MotorCities National Heritage Area
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By Robert Tate, Automotive Historian and Researcher
Photos courtesy of the National Automotive Heritage Collection
Posted: 04.25.2016

file 20160425143743 Preston Tucker

When you hear the name Preston Tucker, it usually brings up memories from the historic golden age of automotive design and innovative genius.

Tucker has a brilliant mind when it came down to automobile designs and engineering. Many enthusiasts along with automotive historians still talk about the late Preston Tucker's creativity and his entrepreneurship. Tucker’s genius and innovation was even captured in a 1988 movie titled, “Tucker: The Man and his Dream.”

The Tucker automobile was completely new and different from other models manufactured during the 1940s because safety was a big factor. The Tucker advertising stated, “The first completely new car in fifty years” and “The world’s safest car.”

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So, let’s go back to the beginning and highlight the man, Preston Tucker. The late Preston Thomas Tucker was born in 1903, in Capac, Michigan; he was the son of a railroad engineer, who was unfortunately killed when Tucker was 4. At the age of 13, he started working for General Motors as an office boy for the Cadillac Division in Detroit.

Later his journey would take him into the great racing circles as well as working with the late racing car designer Harry A. Miller. During the war-time efforts, Tucker had returned to the family machine shop which was called “Ypsilanti Machine & Tool Co.,” in Ypsilanti, Michigan. It was there Tucker had designed and introduced a power fuel prototype “Combat” automobile.

After the war had ended, Tucker later would focus his creative ideas and career on an automotive design called the “Tucker Torpedo.” This model offered a very streamlined and new design concept for the consumer market. The design offered an individual suspension for each separate wheel, hydraulic disk brakes (originally developed for carrier-borne planes) along with a 150- horsepower, six- cylinder rear engine. It was the talk of the auto industry and it came from the drawing board of Mr. Preston Tucker.

The concept model was announced to the automotive press in December 1945. Many automotive historians have said it was the late illustrator Mr. George Lawson who had designed the car. Later, the design would also appear in “Science Illustrated” magazine as well.

As Tucker’s great automotive career and influence would continue during the 1940s, he had a wonderful dream that one day he would help to create and manufacture a rear engine automobile with great emphasis on safety. It would be a new automobile with high performance and high mileage that would someday make his dream come true.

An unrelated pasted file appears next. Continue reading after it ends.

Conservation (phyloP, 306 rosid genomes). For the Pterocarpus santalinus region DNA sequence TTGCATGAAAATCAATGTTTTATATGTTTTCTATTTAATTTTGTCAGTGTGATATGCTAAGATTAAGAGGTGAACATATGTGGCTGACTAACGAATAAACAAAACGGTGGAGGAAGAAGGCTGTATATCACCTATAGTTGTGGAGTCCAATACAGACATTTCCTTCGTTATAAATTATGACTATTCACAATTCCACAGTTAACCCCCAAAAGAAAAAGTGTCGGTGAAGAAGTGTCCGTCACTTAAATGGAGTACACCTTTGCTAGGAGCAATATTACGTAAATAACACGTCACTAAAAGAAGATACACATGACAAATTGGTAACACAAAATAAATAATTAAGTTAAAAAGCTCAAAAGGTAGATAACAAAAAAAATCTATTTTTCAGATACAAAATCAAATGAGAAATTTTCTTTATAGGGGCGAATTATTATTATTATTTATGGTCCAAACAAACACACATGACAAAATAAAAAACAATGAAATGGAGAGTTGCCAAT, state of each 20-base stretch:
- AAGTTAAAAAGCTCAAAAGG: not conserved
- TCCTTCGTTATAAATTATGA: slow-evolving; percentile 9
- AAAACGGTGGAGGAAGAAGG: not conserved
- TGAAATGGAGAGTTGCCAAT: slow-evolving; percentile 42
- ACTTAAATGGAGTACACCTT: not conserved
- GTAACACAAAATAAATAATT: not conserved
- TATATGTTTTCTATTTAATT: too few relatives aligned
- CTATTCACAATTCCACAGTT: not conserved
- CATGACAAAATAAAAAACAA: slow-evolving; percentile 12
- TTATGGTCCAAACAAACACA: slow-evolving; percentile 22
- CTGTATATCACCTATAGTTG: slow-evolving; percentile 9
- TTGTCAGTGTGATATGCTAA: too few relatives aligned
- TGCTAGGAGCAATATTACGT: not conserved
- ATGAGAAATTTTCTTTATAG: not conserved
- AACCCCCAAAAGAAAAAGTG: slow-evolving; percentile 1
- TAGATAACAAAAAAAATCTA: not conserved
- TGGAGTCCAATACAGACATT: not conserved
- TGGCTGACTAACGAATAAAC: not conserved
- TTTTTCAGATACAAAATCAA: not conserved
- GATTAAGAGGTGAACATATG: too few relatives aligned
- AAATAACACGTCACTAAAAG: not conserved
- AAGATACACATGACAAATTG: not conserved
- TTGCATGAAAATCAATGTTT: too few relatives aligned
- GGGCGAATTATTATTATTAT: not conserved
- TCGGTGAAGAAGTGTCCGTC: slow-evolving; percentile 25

When Tucker was planning his next move, he hired the great and talented designer Alex Sarantos Tremulis. Tremulis also had vast knowledge and experience with the automotive designing process.

file 20160425143811 Preston TuckerAlex Sarantos Tremulis

Tremulis had joined the Tucker organization in 1947 as chief designer. This hiring marks another great chapter in the automotive history books. Tremulis had restyled the popular Tucker Torpedo into a great looking automobile that offered a stylish and unique design along with the comfort and safety that many consumers thoroughly had enjoyed.

The new Tucker model offered many new safety features including the Cyclops Eye which was located between the head lights. The new design elements pioneered by Tremulis along with a redesigned body contour made for a truly unique car that stood out amongst competition

It was the car for the future and many people were totally amazed at its freshly redesigned look. However, to build such a great looking automobile, Tucker needed a great facility. The Tucker manufacturing plant was located in Chicago, Ill., and some automotive enthusiasts have said it was one of the largest factories in the world.

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The spacious Tucker plant in Chicago was originally built during World War II to produce and manufacture B-29 bomber engines. On March 9, 1948, the first completed Tucker automobile was ready for review for a stockholders meeting. On March 11, 1948, the second model was built and completed with a 353 engine. On March 21, 1948 a decision was made to purchase Air-cooled Motors for $ 1.8 million.

As Mr. Tucker's journey would continue, he unfortunately ran into a series of setbacks and legal problems. Tucker was accused of serious allegations of a negative bidding process that led to the investigation of the company and corporate papers since April, 1947. In February 1949, a Federal Judge Otto Kerner announced a grand jury investigation into the business practices of the Tucker Corporation.

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 On March 3, 1949, Tucker had lost control to trustees A. J Coinon and J. H. Chartz. In October, 1949, a trial had begun with Tucker facing charges of mail fraud along with conspiracy. In January, 1950, Mr. Tucker and all of his associates were acquitted of all charges. Unfortunately, Tucker's suits for damages had totaled $19 million which had created a very disappointing feeling and despair in Tucker's life. Tucker had said “My car was too good.”

After his automobile company had declined, he had returned as manager of the machine and tool firm. On Dec. 26, 1956, Preston Tucker died of cancer at the age of 53. Today, his great legacy and the Tucker automobile design will always be a part of our American culture and automotive history.

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